The next day BBC messages were repeated for this ground and one of our men who knew the meaning of this message went on his own initiative with his men to this ground. They received a full load without any interference and the same with the next dropping. After these droppings the field was completely blown and the morning after the last dropping the Grüne Polizei (300-400 men) occupied Berkel, one member of this reception committee was shot and his farm was destroyed by fire. However, nothing was found by the Germans in Berkel, although they destroyed a great deal of the property.
One of my first days in Rotterdam I met GERARD (local commander RVV) and I told him that he should have all instructions for us, we had previously been told this in London and to report to triangle in Rotterdam which unfortunately had not been formed.
BEN and DOUWE had already left (Douwe for Amsterdam and Ben for Apeldoorn) and WIM and I stayed in Rotterdam. I asked (redacted) to arrange that WIM and I should be given work in Rotterdam as we understood that there was a lot of work to be done there. Everything was arranged after a meeting with FRANK and LEO (Bert de Goede) but in the meantime we received our correct papers. I went to live with the family (redacted).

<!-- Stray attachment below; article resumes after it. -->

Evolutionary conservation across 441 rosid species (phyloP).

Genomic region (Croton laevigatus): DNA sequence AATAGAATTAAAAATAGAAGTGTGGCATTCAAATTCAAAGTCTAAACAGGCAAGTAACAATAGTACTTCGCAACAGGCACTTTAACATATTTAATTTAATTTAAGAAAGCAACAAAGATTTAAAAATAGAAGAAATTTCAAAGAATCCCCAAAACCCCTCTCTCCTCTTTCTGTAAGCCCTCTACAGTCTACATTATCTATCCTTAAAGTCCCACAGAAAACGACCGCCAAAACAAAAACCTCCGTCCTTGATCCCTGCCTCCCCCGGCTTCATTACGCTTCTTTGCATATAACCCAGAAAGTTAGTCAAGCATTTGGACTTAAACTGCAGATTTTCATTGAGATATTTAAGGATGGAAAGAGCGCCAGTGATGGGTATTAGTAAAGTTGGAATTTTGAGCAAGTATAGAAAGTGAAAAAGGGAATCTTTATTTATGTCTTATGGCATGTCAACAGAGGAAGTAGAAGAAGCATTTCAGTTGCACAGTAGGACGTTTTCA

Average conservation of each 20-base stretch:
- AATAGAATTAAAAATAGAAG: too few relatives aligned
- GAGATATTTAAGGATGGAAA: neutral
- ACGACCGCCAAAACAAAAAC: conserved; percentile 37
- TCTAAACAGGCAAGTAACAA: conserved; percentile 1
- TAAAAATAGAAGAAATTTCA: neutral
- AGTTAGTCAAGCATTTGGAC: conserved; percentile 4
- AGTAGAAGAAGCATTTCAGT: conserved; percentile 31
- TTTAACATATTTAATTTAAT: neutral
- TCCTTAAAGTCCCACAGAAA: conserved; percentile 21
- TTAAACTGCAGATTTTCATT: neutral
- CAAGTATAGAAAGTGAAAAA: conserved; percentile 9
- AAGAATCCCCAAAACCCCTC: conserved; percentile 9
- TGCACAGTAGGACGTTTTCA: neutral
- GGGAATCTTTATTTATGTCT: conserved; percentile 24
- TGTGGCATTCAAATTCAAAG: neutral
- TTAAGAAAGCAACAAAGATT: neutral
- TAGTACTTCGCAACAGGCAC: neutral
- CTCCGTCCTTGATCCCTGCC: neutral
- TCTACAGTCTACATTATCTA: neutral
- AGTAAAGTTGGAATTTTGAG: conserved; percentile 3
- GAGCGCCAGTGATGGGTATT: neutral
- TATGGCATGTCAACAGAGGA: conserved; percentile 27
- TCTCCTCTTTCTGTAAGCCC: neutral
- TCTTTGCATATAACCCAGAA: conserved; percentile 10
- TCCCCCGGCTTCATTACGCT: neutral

As regards instructing, WIM and I were put in touch with PAUL (Samuel Esmeijer) Commandant KP Rotterdam. We arranged with him that he should organise a meeting once or twice a day in order to give instruction but it was very difficult because many people lived at unknown addresses. Therefore, they were either late or did not come at all. because they did not receive the messages in time. We had to wait on street corners and other places so security was very bad and owing also to the advanced of the Allies, the people became very careless.
We talked about this with PAUL and tried to convince the boys of the nessasity for strict disipline and security measures, and therefore we gave security lessons with each weapon instruction. After PAUL had discussed those measures with his sub-commanders everything went on much more smoothly and we instructed daily about thirty persons. I agreed with WIM that we should take some of each group (5 or 6 men) for sabotage concerning the use of railway charges, limpets and charges for vital points and the handling of incendaries (see Annex 1 and 2 attached).